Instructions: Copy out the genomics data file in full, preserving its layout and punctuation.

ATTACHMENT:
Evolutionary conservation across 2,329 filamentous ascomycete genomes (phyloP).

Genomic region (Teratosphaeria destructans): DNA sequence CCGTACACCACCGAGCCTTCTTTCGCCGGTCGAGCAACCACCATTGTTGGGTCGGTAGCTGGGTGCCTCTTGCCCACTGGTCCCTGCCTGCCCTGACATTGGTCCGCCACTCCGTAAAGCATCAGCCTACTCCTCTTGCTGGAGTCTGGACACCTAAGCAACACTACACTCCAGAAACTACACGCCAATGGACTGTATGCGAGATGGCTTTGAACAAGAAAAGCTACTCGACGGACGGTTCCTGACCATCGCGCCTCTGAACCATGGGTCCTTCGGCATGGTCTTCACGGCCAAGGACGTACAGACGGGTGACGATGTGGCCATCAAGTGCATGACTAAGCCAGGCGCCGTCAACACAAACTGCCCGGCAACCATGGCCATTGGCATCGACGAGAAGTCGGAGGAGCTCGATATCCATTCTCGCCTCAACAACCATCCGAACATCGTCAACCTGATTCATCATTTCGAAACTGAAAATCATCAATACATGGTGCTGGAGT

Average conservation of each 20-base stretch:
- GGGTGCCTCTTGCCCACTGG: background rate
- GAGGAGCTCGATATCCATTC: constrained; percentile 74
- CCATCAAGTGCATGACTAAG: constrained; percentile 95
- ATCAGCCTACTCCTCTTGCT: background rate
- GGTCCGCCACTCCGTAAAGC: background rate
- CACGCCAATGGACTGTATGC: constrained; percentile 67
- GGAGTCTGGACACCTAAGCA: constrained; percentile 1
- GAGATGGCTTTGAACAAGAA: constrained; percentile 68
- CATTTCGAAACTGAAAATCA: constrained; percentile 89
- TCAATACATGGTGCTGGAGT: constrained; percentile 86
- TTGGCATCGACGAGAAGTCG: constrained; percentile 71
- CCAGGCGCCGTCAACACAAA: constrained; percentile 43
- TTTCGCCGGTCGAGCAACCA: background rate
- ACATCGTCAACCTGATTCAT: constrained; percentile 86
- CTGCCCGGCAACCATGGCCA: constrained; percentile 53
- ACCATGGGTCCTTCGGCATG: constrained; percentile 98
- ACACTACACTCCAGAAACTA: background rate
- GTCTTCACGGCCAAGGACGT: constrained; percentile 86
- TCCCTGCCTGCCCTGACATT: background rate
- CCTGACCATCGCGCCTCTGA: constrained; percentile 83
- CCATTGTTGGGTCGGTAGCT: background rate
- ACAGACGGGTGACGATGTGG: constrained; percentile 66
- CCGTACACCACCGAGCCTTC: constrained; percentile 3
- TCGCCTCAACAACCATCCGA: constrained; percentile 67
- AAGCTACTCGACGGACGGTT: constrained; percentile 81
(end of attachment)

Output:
Evolutionary conservation across 2,329 filamentous ascomycete genomes (phyloP).

Genomic region (Teratosphaeria destructans): DNA sequence CCGTACACCACCGAGCCTTCTTTCGCCGGTCGAGCAACCACCATTGTTGGGTCGGTAGCTGGGTGCCTCTTGCCCACTGGTCCCTGCCTGCCCTGACATTGGTCCGCCACTCCGTAAAGCATCAGCCTACTCCTCTTGCTGGAGTCTGGACACCTAAGCAACACTACACTCCAGAAACTACACGCCAATGGACTGTATGCGAGATGGCTTTGAACAAGAAAAGCTACTCGACGGACGGTTCCTGACCATCGCGCCTCTGAACCATGGGTCCTTCGGCATGGTCTTCACGGCCAAGGACGTACAGACGGGTGACGATGTGGCCATCAAGTGCATGACTAAGCCAGGCGCCGTCAACACAAACTGCCCGGCAACCATGGCCATTGGCATCGACGAGAAGTCGGAGGAGCTCGATATCCATTCTCGCCTCAACAACCATCCGAACATCGTCAACCTGATTCATCATTTCGAAACTGAAAATCATCAATACATGGTGCTGGAGT

Average conservation of each 20-base stretch:
- GGGTGCCTCTTGCCCACTGG: background rate
- GAGGAGCTCGATATCCATTC: constrained; percentile 74
- CCATCAAGTGCATGACTAAG: constrained; percentile 95
- ATCAGCCTACTCCTCTTGCT: background rate
- GGTCCGCCACTCCGTAAAGC: background rate
- CACGCCAATGGACTGTATGC: constrained; percentile 67
- GGAGTCTGGACACCTAAGCA: constrained; percentile 1
- GAGATGGCTTTGAACAAGAA: constrained; percentile 68
- CATTTCGAAACTGAAAATCA: constrained; percentile 89
- TCAATACATGGTGCTGGAGT: constrained; percentile 86
- TTGGCATCGACGAGAAGTCG: constrained; percentile 71
- CCAGGCGCCGTCAACACAAA: constrained; percentile 43
- TTTCGCCGGTCGAGCAACCA: background rate
- ACATCGTCAACCTGATTCAT: constrained; percentile 86
- CTGCCCGGCAACCATGGCCA: constrained; percentile 53
- ACCATGGGTCCTTCGGCATG: constrained; percentile 98
- ACACTACACTCCAGAAACTA: background rate
- GTCTTCACGGCCAAGGACGT: constrained; percentile 86
- TCCCTGCCTGCCCTGACATT: background rate
- CCTGACCATCGCGCCTCTGA: constrained; percentile 83
- CCATTGTTGGGTCGGTAGCT: background rate
- ACAGACGGGTGACGATGTGG: constrained; percentile 66
- CCGTACACCACCGAGCCTTC: constrained; percentile 3
- TCGCCTCAACAACCATCCGA: constrained; percentile 67
- AAGCTACTCGACGGACGGTT: constrained; percentile 81